Let me make something clear here – even in 1987, when I was in college, I believed the law should not be used to suppress homosexuality. I got into arguments with some of my Christian friends because of that. However, I have not budged from believing that the law has no business suppressing those who believe (for multiple reasons) that LGBT issues are disorders. It definitely has no business suppressing those who believe that acting on LGBT impulses is sin, but that Jesus holds out forgiveness for those and all other sins.

  17. Great points, Kevin. I guess it would be terrifying to live against the natural order. We should not try to soften this predicament, but comfort, counsel, and lead to Christ those who feel trapped in it.

  18. One thing that’s NOT being mentioned in the media is that North Carolina (and many other States) will issue a new birth certificate. NC requirements for such include a signed affidavit from the surgeon or any doctor who has performed an examination and will state that the individual physically appears as the sex they claim.

  19. 23 trans people were “unlawfully” killed in 2015, so far in 2016 there have been 11 murders of trans people in the U.S.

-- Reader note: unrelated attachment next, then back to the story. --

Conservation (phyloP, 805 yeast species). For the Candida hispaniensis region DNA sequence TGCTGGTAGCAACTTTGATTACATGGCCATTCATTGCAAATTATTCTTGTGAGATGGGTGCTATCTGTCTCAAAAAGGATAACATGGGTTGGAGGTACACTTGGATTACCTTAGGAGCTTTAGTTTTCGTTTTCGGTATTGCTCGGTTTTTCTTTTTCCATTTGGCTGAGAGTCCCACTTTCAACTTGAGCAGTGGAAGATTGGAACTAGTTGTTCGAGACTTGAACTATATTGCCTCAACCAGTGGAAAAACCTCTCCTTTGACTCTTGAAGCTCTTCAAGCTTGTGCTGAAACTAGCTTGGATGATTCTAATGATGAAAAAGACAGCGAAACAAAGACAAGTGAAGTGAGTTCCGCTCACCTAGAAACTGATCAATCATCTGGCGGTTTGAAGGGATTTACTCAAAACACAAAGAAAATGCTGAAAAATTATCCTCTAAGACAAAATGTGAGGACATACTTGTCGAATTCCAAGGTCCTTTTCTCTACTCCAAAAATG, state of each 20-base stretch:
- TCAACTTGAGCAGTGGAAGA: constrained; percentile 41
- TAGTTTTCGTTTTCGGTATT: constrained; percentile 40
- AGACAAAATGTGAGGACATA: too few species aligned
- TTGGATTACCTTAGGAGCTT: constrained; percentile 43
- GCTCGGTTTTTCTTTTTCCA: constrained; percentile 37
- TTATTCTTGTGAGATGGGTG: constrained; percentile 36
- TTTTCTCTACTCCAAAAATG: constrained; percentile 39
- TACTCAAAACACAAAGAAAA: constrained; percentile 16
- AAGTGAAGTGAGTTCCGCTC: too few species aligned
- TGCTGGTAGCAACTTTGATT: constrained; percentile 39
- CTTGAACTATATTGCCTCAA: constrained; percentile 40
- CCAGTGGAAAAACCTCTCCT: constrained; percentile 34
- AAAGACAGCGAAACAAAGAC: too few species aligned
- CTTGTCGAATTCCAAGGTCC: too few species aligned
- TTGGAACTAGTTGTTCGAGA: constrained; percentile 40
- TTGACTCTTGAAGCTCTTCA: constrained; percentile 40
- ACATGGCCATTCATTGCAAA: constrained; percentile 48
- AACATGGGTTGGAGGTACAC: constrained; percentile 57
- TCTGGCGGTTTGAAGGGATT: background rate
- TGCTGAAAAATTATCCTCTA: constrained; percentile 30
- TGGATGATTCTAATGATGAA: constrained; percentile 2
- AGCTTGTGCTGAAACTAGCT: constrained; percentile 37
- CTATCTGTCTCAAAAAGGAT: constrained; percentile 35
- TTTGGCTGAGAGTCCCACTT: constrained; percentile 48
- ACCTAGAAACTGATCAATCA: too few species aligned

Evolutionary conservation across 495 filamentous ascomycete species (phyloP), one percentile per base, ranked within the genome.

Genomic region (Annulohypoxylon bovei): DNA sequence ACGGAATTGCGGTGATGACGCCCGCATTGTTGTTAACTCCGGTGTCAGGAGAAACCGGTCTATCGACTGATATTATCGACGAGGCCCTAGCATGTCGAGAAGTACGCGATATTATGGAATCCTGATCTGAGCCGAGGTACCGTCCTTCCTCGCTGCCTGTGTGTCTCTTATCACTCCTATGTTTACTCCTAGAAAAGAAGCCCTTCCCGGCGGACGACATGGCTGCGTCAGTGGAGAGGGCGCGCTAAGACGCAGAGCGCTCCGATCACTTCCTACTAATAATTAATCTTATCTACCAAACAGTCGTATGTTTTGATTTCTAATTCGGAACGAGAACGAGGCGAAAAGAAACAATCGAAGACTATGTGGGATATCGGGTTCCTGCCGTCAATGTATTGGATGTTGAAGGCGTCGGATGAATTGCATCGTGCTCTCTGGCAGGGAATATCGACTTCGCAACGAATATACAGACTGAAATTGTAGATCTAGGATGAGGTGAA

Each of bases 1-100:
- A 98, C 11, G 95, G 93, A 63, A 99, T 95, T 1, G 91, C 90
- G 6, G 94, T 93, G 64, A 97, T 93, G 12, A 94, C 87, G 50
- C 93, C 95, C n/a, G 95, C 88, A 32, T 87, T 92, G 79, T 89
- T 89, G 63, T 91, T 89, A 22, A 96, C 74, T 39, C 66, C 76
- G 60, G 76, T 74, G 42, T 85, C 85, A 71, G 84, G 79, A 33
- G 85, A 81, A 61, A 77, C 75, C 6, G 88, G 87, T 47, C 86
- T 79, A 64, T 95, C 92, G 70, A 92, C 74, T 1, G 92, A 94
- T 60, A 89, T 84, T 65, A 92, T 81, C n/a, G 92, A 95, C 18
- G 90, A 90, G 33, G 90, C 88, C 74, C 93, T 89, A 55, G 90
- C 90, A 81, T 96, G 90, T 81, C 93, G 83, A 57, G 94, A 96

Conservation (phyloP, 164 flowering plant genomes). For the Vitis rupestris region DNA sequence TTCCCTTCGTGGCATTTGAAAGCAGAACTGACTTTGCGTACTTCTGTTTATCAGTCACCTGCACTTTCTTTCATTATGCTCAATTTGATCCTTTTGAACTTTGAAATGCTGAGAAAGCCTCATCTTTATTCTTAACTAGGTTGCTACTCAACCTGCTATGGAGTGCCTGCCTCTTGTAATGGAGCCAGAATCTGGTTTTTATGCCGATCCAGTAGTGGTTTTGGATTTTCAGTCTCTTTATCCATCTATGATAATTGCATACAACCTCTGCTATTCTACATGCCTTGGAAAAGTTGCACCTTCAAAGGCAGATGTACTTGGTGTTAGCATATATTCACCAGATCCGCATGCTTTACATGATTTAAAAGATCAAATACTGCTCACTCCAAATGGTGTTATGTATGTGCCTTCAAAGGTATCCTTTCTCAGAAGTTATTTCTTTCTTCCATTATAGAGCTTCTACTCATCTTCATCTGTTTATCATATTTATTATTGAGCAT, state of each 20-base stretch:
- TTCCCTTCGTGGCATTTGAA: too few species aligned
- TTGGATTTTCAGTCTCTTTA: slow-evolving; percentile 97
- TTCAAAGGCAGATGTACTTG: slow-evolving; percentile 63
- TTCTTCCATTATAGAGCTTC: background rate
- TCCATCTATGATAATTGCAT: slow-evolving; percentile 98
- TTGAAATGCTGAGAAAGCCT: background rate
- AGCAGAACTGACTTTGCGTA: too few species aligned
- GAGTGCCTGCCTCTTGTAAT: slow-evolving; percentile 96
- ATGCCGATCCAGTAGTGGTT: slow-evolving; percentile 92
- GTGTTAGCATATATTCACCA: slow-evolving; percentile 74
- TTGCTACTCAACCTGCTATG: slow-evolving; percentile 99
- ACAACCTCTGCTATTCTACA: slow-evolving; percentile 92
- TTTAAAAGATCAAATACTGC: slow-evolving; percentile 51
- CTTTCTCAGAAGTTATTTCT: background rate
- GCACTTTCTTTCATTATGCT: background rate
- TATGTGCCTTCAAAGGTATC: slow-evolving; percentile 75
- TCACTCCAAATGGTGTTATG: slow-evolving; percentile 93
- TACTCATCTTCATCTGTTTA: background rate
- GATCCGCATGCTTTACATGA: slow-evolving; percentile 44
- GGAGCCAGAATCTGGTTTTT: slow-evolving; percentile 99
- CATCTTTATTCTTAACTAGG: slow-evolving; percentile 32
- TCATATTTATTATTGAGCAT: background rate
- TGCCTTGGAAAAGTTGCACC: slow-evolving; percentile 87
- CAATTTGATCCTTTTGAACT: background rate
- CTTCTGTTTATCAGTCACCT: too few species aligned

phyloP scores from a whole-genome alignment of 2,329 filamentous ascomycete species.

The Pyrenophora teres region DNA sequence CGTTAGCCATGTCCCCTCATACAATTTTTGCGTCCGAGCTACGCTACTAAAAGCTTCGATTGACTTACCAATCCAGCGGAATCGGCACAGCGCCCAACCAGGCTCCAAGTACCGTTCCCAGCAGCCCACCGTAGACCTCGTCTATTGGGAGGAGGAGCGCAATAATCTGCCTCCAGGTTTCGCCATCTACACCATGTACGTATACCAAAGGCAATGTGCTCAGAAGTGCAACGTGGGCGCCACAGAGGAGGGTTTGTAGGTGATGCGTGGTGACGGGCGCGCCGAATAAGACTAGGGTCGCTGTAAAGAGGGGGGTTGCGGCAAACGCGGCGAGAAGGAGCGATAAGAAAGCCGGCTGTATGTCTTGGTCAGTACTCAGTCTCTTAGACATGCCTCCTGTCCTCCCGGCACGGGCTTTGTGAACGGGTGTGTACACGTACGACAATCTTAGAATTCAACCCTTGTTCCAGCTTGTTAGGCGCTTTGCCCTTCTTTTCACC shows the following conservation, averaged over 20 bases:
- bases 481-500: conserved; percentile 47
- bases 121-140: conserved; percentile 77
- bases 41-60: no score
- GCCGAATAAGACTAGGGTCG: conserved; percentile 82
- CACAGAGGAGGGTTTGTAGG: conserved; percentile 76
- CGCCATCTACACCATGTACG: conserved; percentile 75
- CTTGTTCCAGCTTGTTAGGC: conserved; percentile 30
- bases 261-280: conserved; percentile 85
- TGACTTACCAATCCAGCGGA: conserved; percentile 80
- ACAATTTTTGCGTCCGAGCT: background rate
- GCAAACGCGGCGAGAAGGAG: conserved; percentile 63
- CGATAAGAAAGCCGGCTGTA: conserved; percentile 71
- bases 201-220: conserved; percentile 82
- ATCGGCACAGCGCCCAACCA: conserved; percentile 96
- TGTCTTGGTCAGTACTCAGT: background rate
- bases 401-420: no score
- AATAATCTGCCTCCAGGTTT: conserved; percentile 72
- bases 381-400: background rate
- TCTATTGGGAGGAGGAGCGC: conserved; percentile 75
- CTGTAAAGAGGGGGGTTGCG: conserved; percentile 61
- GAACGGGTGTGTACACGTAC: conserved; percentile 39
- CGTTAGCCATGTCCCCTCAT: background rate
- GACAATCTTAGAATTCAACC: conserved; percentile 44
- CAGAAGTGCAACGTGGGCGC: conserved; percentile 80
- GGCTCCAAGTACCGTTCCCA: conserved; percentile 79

That doesn’t include the 41% of trans people that try to kill themselves at some point in their lives, compared with 4.6% of Cisgender people that attempt suicide.

    Being transgender can be a terribly scary journey.

    The previous comments on this article are not inherently terrifying.

    What’s terrifying is the lack of love transgender people are shown within the church.

    What’s terrifying is the number of transgender youth that are kicked out of the homes of their “Christian” parents to fend for themselves.

    What’s terrifying is the number of trans women that are forced into sex work because no one will hire them because the manager isn’t sure what bathroom they should use.